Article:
Sunday, 26 February 2012

Thoughts post- the Fabians' Social Europe Conference.

It can be hard to know how to feel about Europe when you’re on the left. So much of the thinking behind the EU so endears itself to the left wing mentality; collective endeavour, solidarity, shared risks and rewards…what’s not to love? Oh, right; those right wing austerity measures. But what the Fabian Society’s conference on Europe reminded me was; this isn’t Europe’s failing. This is the right failing in Europe.

A big problem the left has faced in the modern world is that while capital has become increasing global, social democracy has largely failed to. But you can’t have social democracy in one country when all external forces are acting against you. Instead of right wing policies in the EU turning us against the EU, we must work with other left wing parties to create a united social democratic movement throughout Europe; this is in the best interests of social democracy in our own country.

Of course there is a balance to strike. Different policies work in different countries; different social democratic models will be needed for different societies. The EU can ensure a minimum level of social provisions within its member states, but it mustn’t be a strait jacket, and exactly where EU regulation should stop is debatable; the ideas of an EU wide minimum wage and an EU wide corporation tax, for example, were suggested during the conference, but it was later argued that this was taking it too far, though we should have EU provisions that all countries must have a minimum wage, and that there should be a minimum corporation tax level.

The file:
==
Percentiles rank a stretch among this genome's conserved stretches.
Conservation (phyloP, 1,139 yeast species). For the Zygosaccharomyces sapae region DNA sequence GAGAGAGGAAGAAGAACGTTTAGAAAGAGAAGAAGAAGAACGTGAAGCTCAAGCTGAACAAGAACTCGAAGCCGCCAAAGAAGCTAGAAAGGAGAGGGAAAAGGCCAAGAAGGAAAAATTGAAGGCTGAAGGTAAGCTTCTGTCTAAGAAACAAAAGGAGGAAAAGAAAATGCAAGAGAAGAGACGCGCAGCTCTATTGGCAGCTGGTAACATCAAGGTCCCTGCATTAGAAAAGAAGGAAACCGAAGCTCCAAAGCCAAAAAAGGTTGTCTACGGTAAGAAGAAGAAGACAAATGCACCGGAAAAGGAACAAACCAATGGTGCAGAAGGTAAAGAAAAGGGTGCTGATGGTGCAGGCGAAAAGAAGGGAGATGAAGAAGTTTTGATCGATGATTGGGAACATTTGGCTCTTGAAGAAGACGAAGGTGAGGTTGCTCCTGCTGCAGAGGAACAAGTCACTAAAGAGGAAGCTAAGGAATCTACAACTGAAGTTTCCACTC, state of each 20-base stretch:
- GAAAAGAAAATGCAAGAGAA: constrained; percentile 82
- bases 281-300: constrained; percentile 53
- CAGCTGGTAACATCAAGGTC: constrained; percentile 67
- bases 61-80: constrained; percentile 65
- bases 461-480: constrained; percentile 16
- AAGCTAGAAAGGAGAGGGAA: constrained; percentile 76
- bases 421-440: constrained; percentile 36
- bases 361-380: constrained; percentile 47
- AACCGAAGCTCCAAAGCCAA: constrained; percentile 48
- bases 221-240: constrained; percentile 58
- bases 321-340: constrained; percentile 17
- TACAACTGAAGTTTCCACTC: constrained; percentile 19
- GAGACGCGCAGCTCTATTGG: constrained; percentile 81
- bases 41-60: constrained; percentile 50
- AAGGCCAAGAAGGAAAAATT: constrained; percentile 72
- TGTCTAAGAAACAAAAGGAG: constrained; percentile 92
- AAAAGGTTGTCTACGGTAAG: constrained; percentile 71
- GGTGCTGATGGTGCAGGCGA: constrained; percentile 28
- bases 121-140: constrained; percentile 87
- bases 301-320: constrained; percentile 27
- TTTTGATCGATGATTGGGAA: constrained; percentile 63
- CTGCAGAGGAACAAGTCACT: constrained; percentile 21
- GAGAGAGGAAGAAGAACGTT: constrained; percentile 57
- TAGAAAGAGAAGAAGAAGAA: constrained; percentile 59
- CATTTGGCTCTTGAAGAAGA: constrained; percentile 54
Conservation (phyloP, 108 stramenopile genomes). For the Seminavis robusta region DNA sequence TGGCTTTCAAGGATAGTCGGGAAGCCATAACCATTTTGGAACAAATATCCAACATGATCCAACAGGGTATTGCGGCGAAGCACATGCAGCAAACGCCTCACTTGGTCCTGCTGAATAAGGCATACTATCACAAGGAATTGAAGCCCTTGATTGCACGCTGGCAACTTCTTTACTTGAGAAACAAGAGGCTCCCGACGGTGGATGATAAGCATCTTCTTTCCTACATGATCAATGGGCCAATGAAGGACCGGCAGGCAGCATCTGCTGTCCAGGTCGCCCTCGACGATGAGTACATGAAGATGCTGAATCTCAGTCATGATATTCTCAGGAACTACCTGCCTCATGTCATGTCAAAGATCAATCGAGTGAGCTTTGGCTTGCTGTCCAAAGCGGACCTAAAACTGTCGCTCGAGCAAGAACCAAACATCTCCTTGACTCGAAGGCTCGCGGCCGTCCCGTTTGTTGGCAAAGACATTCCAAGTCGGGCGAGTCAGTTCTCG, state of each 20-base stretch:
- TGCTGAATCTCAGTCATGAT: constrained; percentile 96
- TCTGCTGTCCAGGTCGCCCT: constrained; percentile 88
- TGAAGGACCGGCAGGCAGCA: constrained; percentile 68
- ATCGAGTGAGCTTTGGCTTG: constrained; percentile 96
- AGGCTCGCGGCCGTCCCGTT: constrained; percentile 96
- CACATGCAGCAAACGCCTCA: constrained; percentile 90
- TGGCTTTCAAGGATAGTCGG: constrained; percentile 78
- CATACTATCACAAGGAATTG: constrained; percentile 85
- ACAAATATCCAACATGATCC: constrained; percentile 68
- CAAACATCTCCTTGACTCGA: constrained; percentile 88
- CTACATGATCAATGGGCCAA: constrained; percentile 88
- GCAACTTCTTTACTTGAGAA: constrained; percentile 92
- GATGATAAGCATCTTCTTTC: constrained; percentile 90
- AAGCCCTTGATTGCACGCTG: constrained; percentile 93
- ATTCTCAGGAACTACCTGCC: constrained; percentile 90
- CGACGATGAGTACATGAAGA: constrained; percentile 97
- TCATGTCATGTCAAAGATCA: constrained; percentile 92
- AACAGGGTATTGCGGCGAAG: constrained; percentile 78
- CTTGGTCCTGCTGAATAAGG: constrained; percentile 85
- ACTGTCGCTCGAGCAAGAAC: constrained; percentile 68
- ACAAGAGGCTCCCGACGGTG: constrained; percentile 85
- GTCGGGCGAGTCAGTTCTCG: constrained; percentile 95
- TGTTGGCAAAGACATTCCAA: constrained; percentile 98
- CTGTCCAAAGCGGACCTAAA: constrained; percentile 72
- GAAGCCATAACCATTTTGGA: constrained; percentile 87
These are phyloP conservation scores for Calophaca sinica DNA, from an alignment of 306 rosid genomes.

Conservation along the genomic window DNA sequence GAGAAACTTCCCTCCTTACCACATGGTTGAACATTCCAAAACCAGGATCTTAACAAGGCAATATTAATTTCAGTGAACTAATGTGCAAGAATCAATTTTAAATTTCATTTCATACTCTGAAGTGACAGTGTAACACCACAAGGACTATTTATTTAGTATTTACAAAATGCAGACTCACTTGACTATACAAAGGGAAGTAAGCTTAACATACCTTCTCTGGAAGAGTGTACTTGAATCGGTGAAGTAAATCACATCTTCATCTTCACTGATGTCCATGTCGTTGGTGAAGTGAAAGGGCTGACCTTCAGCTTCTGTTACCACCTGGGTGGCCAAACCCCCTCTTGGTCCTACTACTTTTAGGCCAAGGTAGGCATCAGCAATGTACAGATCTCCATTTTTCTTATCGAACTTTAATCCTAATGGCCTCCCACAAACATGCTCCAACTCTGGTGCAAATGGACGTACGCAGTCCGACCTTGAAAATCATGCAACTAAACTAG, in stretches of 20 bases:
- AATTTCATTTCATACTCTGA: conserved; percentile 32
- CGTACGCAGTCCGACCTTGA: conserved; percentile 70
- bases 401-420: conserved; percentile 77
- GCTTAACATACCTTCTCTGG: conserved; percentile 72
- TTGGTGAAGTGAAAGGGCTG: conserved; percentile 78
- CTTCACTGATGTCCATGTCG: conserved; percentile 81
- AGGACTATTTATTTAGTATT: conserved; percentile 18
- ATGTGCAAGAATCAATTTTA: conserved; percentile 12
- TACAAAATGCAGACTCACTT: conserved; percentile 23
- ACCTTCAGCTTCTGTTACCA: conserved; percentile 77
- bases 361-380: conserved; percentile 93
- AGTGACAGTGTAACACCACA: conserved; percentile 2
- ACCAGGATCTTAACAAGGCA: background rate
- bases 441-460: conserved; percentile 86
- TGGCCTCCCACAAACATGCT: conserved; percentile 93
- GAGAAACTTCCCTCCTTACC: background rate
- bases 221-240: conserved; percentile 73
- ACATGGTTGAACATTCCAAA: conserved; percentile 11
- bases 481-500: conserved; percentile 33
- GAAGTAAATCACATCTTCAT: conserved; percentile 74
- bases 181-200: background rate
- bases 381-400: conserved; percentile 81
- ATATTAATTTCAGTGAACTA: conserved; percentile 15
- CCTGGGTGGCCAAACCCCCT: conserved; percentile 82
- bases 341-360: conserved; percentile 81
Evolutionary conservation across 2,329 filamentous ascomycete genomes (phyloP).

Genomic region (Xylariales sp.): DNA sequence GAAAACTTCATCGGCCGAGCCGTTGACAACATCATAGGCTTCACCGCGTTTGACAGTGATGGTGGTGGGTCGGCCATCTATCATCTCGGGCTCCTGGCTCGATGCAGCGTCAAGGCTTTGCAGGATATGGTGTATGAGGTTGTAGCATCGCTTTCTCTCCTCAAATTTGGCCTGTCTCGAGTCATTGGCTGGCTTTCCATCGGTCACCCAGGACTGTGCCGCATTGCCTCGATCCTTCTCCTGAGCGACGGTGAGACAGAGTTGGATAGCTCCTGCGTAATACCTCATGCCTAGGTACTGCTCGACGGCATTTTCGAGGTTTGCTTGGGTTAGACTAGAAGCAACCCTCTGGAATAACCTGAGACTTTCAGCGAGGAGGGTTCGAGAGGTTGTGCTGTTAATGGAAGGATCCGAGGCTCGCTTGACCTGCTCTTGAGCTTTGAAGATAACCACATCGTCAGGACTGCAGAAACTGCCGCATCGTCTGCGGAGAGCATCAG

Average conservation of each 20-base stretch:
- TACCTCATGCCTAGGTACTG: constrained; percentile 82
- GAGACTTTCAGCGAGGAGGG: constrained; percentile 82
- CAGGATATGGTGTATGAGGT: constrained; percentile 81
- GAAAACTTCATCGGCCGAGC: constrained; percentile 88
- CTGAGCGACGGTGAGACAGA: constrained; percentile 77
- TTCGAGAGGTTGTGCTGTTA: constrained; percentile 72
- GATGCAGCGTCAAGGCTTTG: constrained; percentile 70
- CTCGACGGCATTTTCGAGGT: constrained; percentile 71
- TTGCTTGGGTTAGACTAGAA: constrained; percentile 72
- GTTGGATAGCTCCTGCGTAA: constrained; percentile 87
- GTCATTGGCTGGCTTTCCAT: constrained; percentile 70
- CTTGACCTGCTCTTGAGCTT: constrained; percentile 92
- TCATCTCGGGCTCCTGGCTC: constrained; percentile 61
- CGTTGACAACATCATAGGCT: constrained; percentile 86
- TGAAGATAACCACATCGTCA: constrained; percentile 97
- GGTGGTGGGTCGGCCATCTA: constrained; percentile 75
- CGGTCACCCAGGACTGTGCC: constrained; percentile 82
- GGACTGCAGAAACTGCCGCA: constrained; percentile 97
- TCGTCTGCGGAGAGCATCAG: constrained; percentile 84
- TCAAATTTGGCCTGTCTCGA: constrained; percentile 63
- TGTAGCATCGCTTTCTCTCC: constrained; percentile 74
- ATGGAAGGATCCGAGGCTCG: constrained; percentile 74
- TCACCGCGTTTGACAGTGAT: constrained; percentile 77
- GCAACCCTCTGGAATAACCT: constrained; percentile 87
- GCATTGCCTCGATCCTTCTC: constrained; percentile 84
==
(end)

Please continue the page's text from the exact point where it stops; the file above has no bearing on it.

So there’s room for debate there.

But without a doubt, the EU that gave us four weeks paid holiday and regulations on working hours can continue to play a vital role in improving the lives of many of many European citizens, if the left are able to steer it in that direction.

However, the left’s influence over European policy, and its electoral success…could be better. Hence the right wing policies that make the whole issue of Europe so problematic for the left. But this must not force the Labour Party into retreat over Europe…however hard it may be to stand firm with so much of  the media, especially, portraying such an anti-EU perspective.

But the strong influence of the right in the EU is exactly the reason for the opposite response; the left must fight against this trend, and the Labour Party must join that fight. And in this fight we must be open to increased pluralism; working with a range of left wing parties in Europe, such as the Greens, as well as other Labour Parties.

And we must know, and be able to clearly communicate, what we are fighting for. The eurosceptics have an easy narrative to communicate on Europe; it is stealing our money, distorting our markets and killing our democracy. They’re wrong, but the Labour Party does not have a coherent counter-narrative, and it needs one. Itemising the successes of European social policy is not enough; we must be able to discuss the grander vision of social democracy throughout Europe, of the need for collective market regulation and protection for workers throughout the EU, because otherwise left wing policies in one country can be undermined by right wing policies in others. And therefore, both for short term electoral success and long term policy success, the left in Europe must, must, must work together. But the Labour Party needs to understand this narrative, communicate this narrative and live this narrative.